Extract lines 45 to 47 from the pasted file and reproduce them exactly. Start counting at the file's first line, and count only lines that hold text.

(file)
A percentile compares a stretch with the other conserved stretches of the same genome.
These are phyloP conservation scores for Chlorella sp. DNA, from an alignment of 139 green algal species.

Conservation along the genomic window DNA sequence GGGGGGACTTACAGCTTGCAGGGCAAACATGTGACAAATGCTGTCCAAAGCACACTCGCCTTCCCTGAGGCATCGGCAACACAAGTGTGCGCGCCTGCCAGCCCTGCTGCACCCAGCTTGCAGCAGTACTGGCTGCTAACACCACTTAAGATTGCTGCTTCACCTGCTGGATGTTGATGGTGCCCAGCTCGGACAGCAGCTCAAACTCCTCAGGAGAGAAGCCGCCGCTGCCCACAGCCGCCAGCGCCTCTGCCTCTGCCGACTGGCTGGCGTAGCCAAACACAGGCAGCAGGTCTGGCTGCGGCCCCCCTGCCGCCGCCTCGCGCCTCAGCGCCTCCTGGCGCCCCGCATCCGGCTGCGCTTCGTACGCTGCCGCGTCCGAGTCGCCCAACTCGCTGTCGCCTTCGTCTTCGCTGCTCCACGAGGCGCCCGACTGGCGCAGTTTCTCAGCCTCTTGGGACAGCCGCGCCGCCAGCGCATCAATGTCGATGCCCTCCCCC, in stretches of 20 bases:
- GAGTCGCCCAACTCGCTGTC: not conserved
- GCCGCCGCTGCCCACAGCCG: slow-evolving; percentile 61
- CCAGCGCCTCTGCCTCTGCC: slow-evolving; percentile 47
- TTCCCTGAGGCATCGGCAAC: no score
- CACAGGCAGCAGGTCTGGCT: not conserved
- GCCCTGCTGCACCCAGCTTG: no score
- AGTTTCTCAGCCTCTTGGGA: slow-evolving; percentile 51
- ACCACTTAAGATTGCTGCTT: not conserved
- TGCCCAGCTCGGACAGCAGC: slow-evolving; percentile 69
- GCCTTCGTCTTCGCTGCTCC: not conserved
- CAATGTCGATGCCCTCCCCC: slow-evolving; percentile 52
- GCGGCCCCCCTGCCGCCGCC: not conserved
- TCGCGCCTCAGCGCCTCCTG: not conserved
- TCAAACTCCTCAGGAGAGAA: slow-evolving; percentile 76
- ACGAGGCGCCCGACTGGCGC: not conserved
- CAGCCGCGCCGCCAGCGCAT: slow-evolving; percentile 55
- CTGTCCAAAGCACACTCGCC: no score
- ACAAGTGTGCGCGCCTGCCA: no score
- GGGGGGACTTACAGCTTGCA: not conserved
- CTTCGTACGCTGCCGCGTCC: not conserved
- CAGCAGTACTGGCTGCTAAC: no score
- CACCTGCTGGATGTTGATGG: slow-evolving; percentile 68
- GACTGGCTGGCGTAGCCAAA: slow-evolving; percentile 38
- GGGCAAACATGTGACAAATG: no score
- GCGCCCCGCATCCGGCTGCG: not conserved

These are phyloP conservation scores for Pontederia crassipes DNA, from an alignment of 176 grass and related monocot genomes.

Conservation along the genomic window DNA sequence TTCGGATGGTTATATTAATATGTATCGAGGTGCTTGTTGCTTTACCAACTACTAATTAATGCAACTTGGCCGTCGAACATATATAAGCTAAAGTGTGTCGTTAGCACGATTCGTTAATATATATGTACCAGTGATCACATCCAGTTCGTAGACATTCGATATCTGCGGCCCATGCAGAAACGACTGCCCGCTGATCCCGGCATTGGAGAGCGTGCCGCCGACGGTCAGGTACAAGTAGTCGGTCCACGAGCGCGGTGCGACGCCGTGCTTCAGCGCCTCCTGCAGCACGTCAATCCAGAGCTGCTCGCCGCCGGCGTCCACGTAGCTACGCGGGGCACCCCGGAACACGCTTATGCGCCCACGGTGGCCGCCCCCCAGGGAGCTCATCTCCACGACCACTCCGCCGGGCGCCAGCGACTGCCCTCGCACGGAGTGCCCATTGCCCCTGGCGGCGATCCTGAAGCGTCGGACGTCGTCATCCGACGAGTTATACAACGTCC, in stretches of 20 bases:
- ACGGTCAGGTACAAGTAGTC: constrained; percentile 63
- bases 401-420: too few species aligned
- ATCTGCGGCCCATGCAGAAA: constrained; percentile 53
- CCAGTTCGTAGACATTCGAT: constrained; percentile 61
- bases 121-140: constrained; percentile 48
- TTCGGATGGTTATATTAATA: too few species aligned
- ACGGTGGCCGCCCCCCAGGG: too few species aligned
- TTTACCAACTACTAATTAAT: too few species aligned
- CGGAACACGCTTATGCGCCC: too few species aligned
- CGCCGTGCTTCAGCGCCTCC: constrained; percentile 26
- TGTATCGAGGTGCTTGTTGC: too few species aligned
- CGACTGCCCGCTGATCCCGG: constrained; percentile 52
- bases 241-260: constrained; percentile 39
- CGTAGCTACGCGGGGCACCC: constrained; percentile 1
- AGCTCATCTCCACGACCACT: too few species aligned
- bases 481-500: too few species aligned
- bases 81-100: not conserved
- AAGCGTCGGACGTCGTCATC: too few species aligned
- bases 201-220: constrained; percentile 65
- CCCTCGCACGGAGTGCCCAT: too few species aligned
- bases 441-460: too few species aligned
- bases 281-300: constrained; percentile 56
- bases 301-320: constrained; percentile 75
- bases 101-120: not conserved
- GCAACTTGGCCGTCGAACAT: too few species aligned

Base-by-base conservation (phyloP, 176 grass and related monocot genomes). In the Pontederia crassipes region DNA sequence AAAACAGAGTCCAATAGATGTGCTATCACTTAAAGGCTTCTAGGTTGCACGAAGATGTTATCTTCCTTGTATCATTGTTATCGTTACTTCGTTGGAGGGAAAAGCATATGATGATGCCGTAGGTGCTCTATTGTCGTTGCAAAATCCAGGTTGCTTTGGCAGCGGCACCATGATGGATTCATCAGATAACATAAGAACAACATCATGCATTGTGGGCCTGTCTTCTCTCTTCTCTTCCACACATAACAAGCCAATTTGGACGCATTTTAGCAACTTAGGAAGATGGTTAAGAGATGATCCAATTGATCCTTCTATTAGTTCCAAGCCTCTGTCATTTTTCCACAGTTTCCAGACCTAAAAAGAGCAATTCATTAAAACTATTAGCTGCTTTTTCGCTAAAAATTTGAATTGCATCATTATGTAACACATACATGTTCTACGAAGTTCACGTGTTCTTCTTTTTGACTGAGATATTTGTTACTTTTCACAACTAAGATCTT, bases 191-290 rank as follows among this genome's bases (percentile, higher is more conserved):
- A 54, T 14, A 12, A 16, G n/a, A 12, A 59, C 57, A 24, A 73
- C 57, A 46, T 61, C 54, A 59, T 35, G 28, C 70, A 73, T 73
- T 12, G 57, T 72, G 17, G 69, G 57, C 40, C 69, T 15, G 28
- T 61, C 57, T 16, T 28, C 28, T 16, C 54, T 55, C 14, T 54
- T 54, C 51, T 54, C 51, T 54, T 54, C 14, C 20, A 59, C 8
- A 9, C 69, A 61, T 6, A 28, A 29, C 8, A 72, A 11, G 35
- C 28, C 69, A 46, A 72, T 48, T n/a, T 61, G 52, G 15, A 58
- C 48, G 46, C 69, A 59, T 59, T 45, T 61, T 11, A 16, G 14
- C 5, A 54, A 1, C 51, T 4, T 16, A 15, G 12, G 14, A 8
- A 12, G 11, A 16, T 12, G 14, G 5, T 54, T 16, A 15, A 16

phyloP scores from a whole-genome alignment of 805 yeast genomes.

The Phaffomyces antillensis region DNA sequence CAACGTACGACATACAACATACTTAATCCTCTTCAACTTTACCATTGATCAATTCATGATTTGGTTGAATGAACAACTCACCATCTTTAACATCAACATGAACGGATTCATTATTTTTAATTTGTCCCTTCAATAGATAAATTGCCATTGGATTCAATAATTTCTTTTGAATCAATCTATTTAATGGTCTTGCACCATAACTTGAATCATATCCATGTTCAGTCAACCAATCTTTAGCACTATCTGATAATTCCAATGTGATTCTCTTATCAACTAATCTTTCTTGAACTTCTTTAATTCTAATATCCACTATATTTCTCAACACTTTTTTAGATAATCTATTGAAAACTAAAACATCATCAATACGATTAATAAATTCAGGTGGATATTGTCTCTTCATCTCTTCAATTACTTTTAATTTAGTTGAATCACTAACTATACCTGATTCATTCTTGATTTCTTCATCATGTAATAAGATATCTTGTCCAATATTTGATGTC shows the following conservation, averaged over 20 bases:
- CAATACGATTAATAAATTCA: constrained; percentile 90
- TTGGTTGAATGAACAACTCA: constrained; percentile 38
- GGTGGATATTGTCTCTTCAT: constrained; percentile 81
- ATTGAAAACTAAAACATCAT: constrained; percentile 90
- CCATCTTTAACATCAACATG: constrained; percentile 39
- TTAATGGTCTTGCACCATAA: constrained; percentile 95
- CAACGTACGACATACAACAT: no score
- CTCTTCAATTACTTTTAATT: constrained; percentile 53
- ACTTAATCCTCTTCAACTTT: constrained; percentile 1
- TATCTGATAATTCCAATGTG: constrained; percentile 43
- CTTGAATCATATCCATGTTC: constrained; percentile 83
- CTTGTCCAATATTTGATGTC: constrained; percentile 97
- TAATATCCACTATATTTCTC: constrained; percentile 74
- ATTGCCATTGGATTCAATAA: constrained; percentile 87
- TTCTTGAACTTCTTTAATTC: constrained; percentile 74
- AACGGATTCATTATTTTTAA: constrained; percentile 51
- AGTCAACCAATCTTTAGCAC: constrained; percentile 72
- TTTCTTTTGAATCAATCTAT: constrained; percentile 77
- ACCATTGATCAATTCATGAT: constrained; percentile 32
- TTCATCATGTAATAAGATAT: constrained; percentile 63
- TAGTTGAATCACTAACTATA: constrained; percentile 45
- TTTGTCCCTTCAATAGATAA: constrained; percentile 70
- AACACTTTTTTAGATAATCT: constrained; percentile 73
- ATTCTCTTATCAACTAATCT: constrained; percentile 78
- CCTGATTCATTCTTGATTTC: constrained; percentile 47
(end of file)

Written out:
- AGCTCATCTCCACGACCACT: too few species aligned
- bases 481-500: too few species aligned
- bases 81-100: not conserved